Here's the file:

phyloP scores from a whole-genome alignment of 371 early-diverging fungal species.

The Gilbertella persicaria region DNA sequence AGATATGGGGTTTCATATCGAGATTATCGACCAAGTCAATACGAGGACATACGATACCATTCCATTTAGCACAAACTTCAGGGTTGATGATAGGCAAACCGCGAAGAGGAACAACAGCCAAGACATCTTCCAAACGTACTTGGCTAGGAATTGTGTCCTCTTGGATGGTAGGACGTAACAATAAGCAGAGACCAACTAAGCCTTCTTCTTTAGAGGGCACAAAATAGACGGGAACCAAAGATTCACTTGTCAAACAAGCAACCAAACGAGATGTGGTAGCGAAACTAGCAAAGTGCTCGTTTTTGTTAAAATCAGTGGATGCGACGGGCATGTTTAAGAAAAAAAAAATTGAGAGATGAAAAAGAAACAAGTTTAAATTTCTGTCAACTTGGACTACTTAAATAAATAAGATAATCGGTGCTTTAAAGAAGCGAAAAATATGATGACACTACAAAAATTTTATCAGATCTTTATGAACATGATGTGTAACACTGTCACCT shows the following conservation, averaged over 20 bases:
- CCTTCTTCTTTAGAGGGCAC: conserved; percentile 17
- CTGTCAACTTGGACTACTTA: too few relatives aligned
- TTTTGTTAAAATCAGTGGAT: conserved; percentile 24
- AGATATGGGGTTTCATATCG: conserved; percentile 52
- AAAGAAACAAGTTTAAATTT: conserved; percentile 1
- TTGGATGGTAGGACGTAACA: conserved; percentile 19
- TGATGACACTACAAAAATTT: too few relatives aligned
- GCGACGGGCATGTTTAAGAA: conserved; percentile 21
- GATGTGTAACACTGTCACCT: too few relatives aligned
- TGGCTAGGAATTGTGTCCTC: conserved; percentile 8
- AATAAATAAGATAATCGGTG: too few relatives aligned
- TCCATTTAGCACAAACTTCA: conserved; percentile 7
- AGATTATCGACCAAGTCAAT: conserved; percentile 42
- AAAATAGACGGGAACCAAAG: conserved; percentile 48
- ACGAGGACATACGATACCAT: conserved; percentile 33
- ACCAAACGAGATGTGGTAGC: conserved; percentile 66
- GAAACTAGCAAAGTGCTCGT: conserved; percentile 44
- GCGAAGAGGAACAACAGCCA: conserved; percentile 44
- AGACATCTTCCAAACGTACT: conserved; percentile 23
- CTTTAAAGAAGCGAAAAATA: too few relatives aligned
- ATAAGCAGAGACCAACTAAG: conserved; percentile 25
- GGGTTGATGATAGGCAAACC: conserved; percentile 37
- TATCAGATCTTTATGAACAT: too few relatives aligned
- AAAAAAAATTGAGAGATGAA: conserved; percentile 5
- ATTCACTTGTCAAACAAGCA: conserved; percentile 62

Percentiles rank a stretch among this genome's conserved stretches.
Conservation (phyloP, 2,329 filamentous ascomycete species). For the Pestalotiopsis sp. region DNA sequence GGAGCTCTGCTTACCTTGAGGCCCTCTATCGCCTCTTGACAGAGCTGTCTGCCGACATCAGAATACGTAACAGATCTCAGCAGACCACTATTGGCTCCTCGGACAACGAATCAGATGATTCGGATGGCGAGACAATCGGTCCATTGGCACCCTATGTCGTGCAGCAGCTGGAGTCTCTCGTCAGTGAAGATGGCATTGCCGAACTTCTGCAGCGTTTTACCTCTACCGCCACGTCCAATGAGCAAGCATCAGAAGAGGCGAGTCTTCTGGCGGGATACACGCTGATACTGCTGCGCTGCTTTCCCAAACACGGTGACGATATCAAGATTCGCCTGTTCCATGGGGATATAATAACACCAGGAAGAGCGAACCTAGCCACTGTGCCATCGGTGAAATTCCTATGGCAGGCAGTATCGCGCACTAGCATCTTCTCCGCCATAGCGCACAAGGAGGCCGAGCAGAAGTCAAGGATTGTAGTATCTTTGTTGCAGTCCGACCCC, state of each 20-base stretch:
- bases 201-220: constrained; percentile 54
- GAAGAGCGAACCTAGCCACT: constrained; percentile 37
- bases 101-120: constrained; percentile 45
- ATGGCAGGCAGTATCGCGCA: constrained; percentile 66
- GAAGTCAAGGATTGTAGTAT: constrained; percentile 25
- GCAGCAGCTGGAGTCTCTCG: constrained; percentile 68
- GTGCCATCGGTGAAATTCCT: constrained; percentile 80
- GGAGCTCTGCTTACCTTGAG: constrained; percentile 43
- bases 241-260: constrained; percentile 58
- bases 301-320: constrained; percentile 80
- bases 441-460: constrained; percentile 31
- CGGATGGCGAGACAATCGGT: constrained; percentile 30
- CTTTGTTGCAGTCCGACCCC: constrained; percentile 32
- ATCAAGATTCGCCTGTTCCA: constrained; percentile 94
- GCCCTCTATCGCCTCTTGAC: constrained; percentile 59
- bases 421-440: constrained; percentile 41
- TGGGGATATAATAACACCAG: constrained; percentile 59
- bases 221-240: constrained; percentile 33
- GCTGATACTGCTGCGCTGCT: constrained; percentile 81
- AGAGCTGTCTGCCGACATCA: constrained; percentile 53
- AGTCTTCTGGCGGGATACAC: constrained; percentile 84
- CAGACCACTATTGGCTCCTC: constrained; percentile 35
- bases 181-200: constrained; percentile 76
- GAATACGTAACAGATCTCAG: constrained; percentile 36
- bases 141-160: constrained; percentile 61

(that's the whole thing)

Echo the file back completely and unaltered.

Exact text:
phyloP scores from a whole-genome alignment of 371 early-diverging fungal species.

The Gilbertella persicaria region DNA sequence AGATATGGGGTTTCATATCGAGATTATCGACCAAGTCAATACGAGGACATACGATACCATTCCATTTAGCACAAACTTCAGGGTTGATGATAGGCAAACCGCGAAGAGGAACAACAGCCAAGACATCTTCCAAACGTACTTGGCTAGGAATTGTGTCCTCTTGGATGGTAGGACGTAACAATAAGCAGAGACCAACTAAGCCTTCTTCTTTAGAGGGCACAAAATAGACGGGAACCAAAGATTCACTTGTCAAACAAGCAACCAAACGAGATGTGGTAGCGAAACTAGCAAAGTGCTCGTTTTTGTTAAAATCAGTGGATGCGACGGGCATGTTTAAGAAAAAAAAAATTGAGAGATGAAAAAGAAACAAGTTTAAATTTCTGTCAACTTGGACTACTTAAATAAATAAGATAATCGGTGCTTTAAAGAAGCGAAAAATATGATGACACTACAAAAATTTTATCAGATCTTTATGAACATGATGTGTAACACTGTCACCT shows the following conservation, averaged over 20 bases:
- CCTTCTTCTTTAGAGGGCAC: conserved; percentile 17
- CTGTCAACTTGGACTACTTA: too few relatives aligned
- TTTTGTTAAAATCAGTGGAT: conserved; percentile 24
- AGATATGGGGTTTCATATCG: conserved; percentile 52
- AAAGAAACAAGTTTAAATTT: conserved; percentile 1
- TTGGATGGTAGGACGTAACA: conserved; percentile 19
- TGATGACACTACAAAAATTT: too few relatives aligned
- GCGACGGGCATGTTTAAGAA: conserved; percentile 21
- GATGTGTAACACTGTCACCT: too few relatives aligned
- TGGCTAGGAATTGTGTCCTC: conserved; percentile 8
- AATAAATAAGATAATCGGTG: too few relatives aligned
- TCCATTTAGCACAAACTTCA: conserved; percentile 7
- AGATTATCGACCAAGTCAAT: conserved; percentile 42
- AAAATAGACGGGAACCAAAG: conserved; percentile 48
- ACGAGGACATACGATACCAT: conserved; percentile 33
- ACCAAACGAGATGTGGTAGC: conserved; percentile 66
- GAAACTAGCAAAGTGCTCGT: conserved; percentile 44
- GCGAAGAGGAACAACAGCCA: conserved; percentile 44
- AGACATCTTCCAAACGTACT: conserved; percentile 23
- CTTTAAAGAAGCGAAAAATA: too few relatives aligned
- ATAAGCAGAGACCAACTAAG: conserved; percentile 25
- GGGTTGATGATAGGCAAACC: conserved; percentile 37
- TATCAGATCTTTATGAACAT: too few relatives aligned
- AAAAAAAATTGAGAGATGAA: conserved; percentile 5
- ATTCACTTGTCAAACAAGCA: conserved; percentile 62

Percentiles rank a stretch among this genome's conserved stretches.
Conservation (phyloP, 2,329 filamentous ascomycete species). For the Pestalotiopsis sp. region DNA sequence GGAGCTCTGCTTACCTTGAGGCCCTCTATCGCCTCTTGACAGAGCTGTCTGCCGACATCAGAATACGTAACAGATCTCAGCAGACCACTATTGGCTCCTCGGACAACGAATCAGATGATTCGGATGGCGAGACAATCGGTCCATTGGCACCCTATGTCGTGCAGCAGCTGGAGTCTCTCGTCAGTGAAGATGGCATTGCCGAACTTCTGCAGCGTTTTACCTCTACCGCCACGTCCAATGAGCAAGCATCAGAAGAGGCGAGTCTTCTGGCGGGATACACGCTGATACTGCTGCGCTGCTTTCCCAAACACGGTGACGATATCAAGATTCGCCTGTTCCATGGGGATATAATAACACCAGGAAGAGCGAACCTAGCCACTGTGCCATCGGTGAAATTCCTATGGCAGGCAGTATCGCGCACTAGCATCTTCTCCGCCATAGCGCACAAGGAGGCCGAGCAGAAGTCAAGGATTGTAGTATCTTTGTTGCAGTCCGACCCC, state of each 20-base stretch:
- bases 201-220: constrained; percentile 54
- GAAGAGCGAACCTAGCCACT: constrained; percentile 37
- bases 101-120: constrained; percentile 45
- ATGGCAGGCAGTATCGCGCA: constrained; percentile 66
- GAAGTCAAGGATTGTAGTAT: constrained; percentile 25
- GCAGCAGCTGGAGTCTCTCG: constrained; percentile 68
- GTGCCATCGGTGAAATTCCT: constrained; percentile 80
- GGAGCTCTGCTTACCTTGAG: constrained; percentile 43
- bases 241-260: constrained; percentile 58
- bases 301-320: constrained; percentile 80
- bases 441-460: constrained; percentile 31
- CGGATGGCGAGACAATCGGT: constrained; percentile 30
- CTTTGTTGCAGTCCGACCCC: constrained; percentile 32
- ATCAAGATTCGCCTGTTCCA: constrained; percentile 94
- GCCCTCTATCGCCTCTTGAC: constrained; percentile 59
- bases 421-440: constrained; percentile 41
- TGGGGATATAATAACACCAG: constrained; percentile 59
- bases 221-240: constrained; percentile 33
- GCTGATACTGCTGCGCTGCT: constrained; percentile 81
- AGAGCTGTCTGCCGACATCA: constrained; percentile 53
- AGTCTTCTGGCGGGATACAC: constrained; percentile 84
- CAGACCACTATTGGCTCCTC: constrained; percentile 35
- bases 181-200: constrained; percentile 76
- GAATACGTAACAGATCTCAG: constrained; percentile 36
- bases 141-160: constrained; percentile 61